The final group of contributions bring Merleau-Ponty into dialogue with a number of thinkers from the history of philosophy. The first, "Listening in Depth" by Galen A. Johnson, stages such a dialogue by taking up two texts by the contemporary French philosopher Jean-Luc Nancy: Listening and Corpus. Johnson addresses the critique Nancy levels against Merleau-Ponty's concept of flesh for being monolithic and totalizing, and argues that, through Nancy's own account of listening, we can understand the flesh in terms of multiples rather than as a unity. In his second contribution, "Art and the Overcoming of the Discourse of Modernity," Hamrick, brings Merleau-Ponty into an alliance with Schelling insofar as both offer what the author designates as an "aesthetic" critique of certain modernist prejudices that debase nature by rendering it into a mechanized thing. The inspiration Merleau-Ponty finds in Schelling, accordingly, is the restoration of value to nature -- value that had been erased by the rise of Cartesian metaphysics and the Galilean revolution in modern science.
Robert Switzer ("Tactile Cogito") enters into a debate surrounding the perhaps ill-named tacit cogito, first discussed in Phenomenology of Perception and later rejected by Merleau-Ponty in a working note to The Visible and the Invisible. By bringing Merleau-Ponty into dialogue with Descartes and various representatives of the Cartesian cogito, including Kant, Husserl, and Sartre, Switzer argues that the "tacit cogito," which we should understand in accordance with a model of tactility, refers to our immersion in a context of sense, a "web of differences" (270) that precedes our conscious, thetic relationship to the world. The final contribution, "The Chiasm as a Virtual" by Marcello Vitali Rosati, brings Merleau-Ponty into dialogue with Deleuze on the question of possibility and the virtual. For Merleau-Ponty, Rosati argues, theater sheds a great deal of light on this question: the actor playing a role is not the necessary realization of a latent possibility; rather the actor is virtually the character and the character virtually the actor. These two poles cross and encroach upon one another without one ever being reducible to its opposite. In this way, he argues, Merleau-Ponty goes beyond Deleuze, who remained committed to the idea that the virtual dominates the actual.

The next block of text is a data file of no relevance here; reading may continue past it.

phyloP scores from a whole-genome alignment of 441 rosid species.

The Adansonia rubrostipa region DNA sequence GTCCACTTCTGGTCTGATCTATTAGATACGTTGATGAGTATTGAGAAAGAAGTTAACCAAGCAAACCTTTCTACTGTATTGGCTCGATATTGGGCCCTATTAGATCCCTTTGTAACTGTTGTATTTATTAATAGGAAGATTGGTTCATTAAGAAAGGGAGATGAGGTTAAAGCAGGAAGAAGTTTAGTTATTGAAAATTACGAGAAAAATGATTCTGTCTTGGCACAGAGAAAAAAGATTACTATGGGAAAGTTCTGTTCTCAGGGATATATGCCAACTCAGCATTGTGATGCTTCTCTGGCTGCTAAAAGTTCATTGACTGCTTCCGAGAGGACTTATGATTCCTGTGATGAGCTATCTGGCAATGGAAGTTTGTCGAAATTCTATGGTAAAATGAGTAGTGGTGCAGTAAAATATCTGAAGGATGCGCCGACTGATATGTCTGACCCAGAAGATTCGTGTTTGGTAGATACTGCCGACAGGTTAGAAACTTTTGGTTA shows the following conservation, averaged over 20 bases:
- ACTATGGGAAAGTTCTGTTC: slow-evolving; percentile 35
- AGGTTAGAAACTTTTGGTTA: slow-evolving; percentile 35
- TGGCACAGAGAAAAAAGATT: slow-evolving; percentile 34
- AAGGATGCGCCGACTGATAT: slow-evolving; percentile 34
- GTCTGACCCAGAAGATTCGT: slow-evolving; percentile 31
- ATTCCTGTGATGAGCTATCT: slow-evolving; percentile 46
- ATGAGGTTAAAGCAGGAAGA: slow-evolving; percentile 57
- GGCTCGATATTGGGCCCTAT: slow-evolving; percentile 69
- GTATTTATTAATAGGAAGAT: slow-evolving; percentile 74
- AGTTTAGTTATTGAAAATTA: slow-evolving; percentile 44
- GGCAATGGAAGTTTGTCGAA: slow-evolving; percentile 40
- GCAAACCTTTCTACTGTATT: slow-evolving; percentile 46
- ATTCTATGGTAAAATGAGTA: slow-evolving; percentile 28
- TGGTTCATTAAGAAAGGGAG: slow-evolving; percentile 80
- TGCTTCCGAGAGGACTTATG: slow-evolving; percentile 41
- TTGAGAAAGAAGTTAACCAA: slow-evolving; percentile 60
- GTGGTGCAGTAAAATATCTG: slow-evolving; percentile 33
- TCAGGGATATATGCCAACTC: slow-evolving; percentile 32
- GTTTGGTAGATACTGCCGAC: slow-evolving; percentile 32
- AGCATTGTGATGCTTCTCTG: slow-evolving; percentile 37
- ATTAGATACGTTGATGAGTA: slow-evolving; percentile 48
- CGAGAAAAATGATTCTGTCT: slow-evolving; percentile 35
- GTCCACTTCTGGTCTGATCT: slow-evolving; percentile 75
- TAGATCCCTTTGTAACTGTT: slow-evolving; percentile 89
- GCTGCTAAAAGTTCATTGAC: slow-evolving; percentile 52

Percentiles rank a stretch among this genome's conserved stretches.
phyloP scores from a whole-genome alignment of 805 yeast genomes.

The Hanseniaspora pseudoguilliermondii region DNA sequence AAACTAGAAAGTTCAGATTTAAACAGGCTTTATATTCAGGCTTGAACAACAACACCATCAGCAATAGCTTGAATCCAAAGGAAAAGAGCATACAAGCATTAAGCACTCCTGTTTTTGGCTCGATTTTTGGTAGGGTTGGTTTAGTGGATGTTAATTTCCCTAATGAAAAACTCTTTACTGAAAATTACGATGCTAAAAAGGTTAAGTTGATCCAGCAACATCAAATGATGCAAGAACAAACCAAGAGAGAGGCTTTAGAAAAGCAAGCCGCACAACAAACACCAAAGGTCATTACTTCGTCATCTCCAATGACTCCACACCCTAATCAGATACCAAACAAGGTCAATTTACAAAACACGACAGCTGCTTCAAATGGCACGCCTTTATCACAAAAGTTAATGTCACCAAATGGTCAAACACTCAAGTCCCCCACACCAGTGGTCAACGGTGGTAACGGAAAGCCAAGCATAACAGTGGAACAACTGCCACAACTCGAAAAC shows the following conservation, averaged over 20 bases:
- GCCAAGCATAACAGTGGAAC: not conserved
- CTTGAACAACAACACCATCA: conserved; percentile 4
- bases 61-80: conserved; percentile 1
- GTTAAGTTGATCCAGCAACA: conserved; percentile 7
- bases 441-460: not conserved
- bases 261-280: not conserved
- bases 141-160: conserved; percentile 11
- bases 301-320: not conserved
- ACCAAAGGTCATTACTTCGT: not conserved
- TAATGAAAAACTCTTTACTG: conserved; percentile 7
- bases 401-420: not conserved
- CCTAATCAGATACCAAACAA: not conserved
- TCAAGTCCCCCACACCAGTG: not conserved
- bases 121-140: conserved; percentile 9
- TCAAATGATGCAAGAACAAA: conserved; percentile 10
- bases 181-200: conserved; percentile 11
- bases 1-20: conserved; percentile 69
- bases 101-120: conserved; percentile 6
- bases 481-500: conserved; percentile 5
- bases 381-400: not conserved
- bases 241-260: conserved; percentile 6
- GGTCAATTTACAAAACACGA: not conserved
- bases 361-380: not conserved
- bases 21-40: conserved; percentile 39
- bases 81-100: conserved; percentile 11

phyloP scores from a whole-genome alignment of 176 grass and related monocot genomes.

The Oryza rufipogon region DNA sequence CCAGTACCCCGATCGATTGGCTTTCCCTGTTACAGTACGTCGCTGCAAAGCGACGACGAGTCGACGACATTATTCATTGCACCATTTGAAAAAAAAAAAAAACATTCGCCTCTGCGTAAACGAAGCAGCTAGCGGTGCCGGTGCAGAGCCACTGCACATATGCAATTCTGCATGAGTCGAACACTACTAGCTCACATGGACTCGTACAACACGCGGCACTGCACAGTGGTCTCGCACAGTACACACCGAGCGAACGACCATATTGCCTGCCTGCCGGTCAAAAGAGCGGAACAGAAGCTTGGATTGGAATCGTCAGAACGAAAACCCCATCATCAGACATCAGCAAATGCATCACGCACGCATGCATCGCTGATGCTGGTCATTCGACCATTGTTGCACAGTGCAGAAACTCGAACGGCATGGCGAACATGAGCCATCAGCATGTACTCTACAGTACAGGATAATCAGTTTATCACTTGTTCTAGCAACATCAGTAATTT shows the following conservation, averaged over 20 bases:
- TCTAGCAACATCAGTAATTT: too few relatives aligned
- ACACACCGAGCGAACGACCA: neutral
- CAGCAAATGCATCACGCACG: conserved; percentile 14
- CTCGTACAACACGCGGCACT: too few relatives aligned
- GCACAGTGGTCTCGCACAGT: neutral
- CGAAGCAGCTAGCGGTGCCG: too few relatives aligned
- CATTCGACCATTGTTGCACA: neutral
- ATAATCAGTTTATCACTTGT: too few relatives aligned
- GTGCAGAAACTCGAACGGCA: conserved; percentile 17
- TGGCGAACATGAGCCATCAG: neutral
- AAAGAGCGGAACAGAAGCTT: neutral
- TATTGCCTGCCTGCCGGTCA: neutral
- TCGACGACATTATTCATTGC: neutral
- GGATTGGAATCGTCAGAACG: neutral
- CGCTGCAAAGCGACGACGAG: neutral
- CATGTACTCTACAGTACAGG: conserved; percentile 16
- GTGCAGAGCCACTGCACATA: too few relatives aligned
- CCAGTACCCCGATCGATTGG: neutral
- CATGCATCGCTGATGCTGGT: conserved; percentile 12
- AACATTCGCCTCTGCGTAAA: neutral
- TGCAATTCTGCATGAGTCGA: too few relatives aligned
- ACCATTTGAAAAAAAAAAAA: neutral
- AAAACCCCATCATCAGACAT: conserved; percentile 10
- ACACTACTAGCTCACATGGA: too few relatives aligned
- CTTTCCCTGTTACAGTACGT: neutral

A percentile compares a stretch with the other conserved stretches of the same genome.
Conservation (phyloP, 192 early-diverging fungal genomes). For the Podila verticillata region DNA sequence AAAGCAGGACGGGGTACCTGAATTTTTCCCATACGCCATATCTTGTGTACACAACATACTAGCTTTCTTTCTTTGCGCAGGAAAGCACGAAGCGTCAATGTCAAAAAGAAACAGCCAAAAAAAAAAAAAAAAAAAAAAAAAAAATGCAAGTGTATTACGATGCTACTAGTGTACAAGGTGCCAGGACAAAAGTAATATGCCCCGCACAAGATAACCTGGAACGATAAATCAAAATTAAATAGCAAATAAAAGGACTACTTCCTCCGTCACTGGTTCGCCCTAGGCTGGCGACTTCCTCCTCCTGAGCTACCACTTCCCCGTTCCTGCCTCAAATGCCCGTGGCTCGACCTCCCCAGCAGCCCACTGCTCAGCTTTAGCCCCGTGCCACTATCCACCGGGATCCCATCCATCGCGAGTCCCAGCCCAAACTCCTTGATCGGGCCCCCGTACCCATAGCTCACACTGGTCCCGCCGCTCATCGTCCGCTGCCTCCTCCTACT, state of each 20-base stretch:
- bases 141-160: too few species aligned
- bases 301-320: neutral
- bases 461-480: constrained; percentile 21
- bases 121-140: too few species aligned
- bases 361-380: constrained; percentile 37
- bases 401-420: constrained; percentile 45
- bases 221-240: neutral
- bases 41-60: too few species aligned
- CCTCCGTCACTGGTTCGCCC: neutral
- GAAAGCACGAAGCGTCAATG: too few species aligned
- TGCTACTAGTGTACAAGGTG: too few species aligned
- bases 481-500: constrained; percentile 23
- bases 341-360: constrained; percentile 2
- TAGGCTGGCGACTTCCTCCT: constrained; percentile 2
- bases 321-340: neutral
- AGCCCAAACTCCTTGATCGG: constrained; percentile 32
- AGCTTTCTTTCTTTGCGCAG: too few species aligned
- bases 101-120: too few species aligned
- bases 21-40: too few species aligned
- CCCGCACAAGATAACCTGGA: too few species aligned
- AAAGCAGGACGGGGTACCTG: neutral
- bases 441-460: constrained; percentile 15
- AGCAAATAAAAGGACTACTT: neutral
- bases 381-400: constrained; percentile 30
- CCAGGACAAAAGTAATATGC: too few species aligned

This book is a welcome affirmation of the fluidity, versatility, and interdisciplinarity of Merleau-Ponty's thinking. The contributions are consistently excellent. In light of the combination of scholarly rigor and interdisciplinary appeal, it will be of interest to both specialists looking for careful interpretations of Merleau-Ponty's texts and to those who may be coming to these for the first time or from the borderlands of non-philosophy.